Front and back cover of the road to mental wellness - 8 sings your relationship is hurting your mental health.
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Perhaps, for example, you have tried to exercise for example, and have been overwhelmed by the noise of the gym, by the commotion of the street traffic and now, you feel defeated. The beautiful thing about this seemingly overpowering feeling of defeat, is that if you reapply yourself as many times as it takes, you will come out the victor. Keep in mind that there is a sort of Ebb and Flow to mental health. You will have good and bad days.

Stop by my podcast #thewellnesstalks and give me a follow

“To give up on help, no matter how remote, for however long it takes to get it, is to give up on ourselves.”

Jonathan Arenburg

I know in my heart of hearts that if you keep trying you can do this! Because the very act of trying, is you doing it: you are working your way down the road to mental wellness with every action you take. The battle must continue, therefore, when you wake up and start anew.

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Message from Jonathan.

As the Founder and Chief content creator for http://theroadtomentalwellness.com, I would like to thank you all for stopping by. We work hard on our content with the reader in mind. Our purpose, to help others by telling our stories. We hope that we are delivering on our mission. Please, let us know if you have found it helpful in the comments sections or follow us on social media and let us know there. Remember, you are not alone, we are all in this together. Please, like and share our content. Especially if you feel like others can benefit from our own experiences. We all thank you for taking the time to read and share our content. Please comeback and keep up to date.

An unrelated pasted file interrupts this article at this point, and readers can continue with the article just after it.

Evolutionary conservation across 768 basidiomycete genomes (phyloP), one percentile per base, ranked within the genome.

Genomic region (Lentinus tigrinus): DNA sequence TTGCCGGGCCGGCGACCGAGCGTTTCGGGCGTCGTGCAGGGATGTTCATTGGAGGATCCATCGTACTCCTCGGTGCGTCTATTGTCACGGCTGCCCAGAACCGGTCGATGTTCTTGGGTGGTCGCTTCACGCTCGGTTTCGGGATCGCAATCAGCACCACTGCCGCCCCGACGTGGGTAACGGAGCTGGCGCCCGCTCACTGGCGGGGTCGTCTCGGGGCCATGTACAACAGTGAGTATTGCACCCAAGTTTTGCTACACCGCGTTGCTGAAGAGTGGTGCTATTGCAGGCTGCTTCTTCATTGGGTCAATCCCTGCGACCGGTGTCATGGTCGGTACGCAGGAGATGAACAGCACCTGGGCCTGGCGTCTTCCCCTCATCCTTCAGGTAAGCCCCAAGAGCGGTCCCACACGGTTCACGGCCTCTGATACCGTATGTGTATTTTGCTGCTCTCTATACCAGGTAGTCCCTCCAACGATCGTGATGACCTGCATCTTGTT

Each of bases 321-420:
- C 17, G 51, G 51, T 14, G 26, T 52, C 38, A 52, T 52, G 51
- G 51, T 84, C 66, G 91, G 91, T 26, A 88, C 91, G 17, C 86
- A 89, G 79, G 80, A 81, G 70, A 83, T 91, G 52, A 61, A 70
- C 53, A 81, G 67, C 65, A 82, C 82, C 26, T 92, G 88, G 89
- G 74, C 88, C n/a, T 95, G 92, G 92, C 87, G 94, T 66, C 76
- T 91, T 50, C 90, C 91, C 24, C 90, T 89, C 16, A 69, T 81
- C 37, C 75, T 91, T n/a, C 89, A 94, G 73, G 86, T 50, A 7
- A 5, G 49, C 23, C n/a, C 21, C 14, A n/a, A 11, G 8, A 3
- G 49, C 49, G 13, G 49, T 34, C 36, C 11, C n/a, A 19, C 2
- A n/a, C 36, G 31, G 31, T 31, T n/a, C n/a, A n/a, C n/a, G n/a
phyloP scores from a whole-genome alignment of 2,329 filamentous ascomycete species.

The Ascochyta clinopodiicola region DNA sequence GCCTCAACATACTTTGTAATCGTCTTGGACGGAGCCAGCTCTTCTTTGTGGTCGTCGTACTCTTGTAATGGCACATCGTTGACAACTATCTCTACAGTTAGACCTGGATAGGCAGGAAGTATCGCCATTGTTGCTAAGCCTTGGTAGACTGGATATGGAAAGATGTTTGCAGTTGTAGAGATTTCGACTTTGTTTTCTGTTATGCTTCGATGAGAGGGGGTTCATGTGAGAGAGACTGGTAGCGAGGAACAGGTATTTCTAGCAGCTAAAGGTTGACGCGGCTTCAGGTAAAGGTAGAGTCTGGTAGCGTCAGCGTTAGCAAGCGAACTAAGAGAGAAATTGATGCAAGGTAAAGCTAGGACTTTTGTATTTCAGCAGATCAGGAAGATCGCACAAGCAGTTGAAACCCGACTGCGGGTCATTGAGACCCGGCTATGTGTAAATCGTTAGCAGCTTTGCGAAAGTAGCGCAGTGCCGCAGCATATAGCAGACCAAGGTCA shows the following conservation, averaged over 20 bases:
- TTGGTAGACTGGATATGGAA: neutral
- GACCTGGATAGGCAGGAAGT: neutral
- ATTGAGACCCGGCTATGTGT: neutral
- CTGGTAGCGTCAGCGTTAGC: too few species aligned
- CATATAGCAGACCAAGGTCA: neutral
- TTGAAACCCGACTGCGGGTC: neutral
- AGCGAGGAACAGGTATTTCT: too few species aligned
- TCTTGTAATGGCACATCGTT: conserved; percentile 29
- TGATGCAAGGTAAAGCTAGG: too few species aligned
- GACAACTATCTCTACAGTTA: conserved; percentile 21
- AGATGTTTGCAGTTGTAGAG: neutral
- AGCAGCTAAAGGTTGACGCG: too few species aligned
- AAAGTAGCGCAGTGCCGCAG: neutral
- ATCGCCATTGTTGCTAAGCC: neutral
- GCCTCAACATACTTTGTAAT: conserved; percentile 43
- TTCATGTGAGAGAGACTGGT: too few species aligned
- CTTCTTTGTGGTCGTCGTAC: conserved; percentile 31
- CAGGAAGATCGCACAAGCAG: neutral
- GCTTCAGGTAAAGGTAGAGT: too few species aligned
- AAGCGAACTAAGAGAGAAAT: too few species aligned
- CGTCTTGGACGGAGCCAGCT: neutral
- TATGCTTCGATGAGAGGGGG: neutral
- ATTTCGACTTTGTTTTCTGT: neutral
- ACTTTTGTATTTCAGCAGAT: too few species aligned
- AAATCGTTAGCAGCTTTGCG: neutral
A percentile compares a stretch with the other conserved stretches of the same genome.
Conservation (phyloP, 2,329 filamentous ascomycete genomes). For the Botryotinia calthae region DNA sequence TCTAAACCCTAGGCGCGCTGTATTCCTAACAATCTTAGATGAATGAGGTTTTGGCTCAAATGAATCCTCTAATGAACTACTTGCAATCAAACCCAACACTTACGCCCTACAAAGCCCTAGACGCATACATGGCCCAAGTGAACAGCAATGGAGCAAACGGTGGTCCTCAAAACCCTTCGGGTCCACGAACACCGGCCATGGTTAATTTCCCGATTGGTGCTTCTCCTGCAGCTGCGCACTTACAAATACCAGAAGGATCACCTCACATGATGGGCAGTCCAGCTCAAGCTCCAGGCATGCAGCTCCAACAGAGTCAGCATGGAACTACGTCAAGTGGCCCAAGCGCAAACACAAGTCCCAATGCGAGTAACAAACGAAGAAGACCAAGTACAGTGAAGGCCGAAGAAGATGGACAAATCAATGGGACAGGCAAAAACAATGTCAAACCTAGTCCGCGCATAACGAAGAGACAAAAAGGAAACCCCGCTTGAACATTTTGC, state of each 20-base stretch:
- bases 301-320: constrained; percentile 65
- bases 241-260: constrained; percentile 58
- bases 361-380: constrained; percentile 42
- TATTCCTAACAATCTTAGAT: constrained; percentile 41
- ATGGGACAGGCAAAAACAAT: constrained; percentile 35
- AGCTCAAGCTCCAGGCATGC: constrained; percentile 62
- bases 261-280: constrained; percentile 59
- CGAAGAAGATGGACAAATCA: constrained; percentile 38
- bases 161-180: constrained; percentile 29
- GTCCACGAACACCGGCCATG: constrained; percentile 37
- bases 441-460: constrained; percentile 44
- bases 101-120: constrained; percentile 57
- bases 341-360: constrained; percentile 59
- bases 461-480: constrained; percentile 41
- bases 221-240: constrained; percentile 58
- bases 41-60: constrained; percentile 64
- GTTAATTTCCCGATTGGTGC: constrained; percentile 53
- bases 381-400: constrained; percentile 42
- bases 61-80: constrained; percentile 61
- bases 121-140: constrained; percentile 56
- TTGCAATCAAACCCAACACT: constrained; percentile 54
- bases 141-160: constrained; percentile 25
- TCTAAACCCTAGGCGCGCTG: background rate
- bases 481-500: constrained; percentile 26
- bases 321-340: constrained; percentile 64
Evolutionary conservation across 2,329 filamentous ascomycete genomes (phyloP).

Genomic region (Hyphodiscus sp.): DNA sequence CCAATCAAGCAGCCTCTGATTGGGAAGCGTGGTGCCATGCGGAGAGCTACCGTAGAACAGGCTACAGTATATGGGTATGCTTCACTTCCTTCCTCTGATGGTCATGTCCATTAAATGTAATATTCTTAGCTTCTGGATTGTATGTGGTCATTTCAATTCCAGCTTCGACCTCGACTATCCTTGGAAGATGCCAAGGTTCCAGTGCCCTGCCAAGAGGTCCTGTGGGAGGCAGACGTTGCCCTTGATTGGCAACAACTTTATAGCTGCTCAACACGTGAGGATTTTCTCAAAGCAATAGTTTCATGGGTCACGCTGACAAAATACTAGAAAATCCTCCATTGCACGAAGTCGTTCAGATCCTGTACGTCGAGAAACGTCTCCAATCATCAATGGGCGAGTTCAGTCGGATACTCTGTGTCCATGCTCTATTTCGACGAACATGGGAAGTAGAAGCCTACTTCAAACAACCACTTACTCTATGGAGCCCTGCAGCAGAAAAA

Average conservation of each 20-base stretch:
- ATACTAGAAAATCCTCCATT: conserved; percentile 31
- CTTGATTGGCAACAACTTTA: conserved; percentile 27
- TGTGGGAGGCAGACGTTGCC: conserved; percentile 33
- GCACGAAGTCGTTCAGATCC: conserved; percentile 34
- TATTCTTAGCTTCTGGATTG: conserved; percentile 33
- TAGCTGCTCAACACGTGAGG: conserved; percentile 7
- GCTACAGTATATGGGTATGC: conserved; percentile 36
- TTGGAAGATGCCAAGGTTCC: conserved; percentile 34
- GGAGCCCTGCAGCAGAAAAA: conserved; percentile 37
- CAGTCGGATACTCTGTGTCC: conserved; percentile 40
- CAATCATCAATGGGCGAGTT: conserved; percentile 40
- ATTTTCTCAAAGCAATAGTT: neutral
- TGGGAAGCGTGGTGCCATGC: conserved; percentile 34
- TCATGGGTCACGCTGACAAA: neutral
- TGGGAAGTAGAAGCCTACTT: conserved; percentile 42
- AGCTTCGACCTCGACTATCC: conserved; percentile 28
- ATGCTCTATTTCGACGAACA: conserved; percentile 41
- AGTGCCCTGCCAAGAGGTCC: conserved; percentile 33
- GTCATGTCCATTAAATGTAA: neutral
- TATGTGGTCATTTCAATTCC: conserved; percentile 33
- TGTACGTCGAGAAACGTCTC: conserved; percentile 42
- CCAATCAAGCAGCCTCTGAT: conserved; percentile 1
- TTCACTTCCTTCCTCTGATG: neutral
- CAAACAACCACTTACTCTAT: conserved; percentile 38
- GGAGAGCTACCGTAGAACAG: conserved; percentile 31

Finallty, take care of yourself and if you need help, go to our Mental Health Resources Page.

Jonathan Arenburg

Jonathan Arenburg is a mental health blogger, S speaker, writer, and published author; He is also the host of the mental wellness podcast, #thewellnesstalksHe has also appeared in the i'Mpossible's Lemonade Stand III. He has also been a contributing writer for Mental health talk, a column in his local paper. In addition, he has also written for the mental health advocacy organization; Sick Not Weak.Jonathan has also appeared on several mental health-related podcasts Including: A New Dawn, The Depression Files, Books and Authors, and Men Are Nuts. Since being put off work because of PTSD, Jonathan has dedicated his time to his mental wellness journey while helping others along the way.Educated as an addictions' counsellor, he has dedicated most of his professional life of eighteen years, working with those who have intellectual disabilities, behavioural challenges, and mental illness.He has also spent fifteen years in the volunteer fire service helping his community.His new book (2021), “The Road To Mental Wellness,” goes into detail about his life-long battle with depression, anxiety and more recently, PTSD. In it, he hopes to provide insight on how mental illness cultivates over a lifetime and, if not recognized and treated, how it impacts the entirety of one's life; right from childhood into the adult years. Jonathan lives with his two children in Nova Scotia, Canada.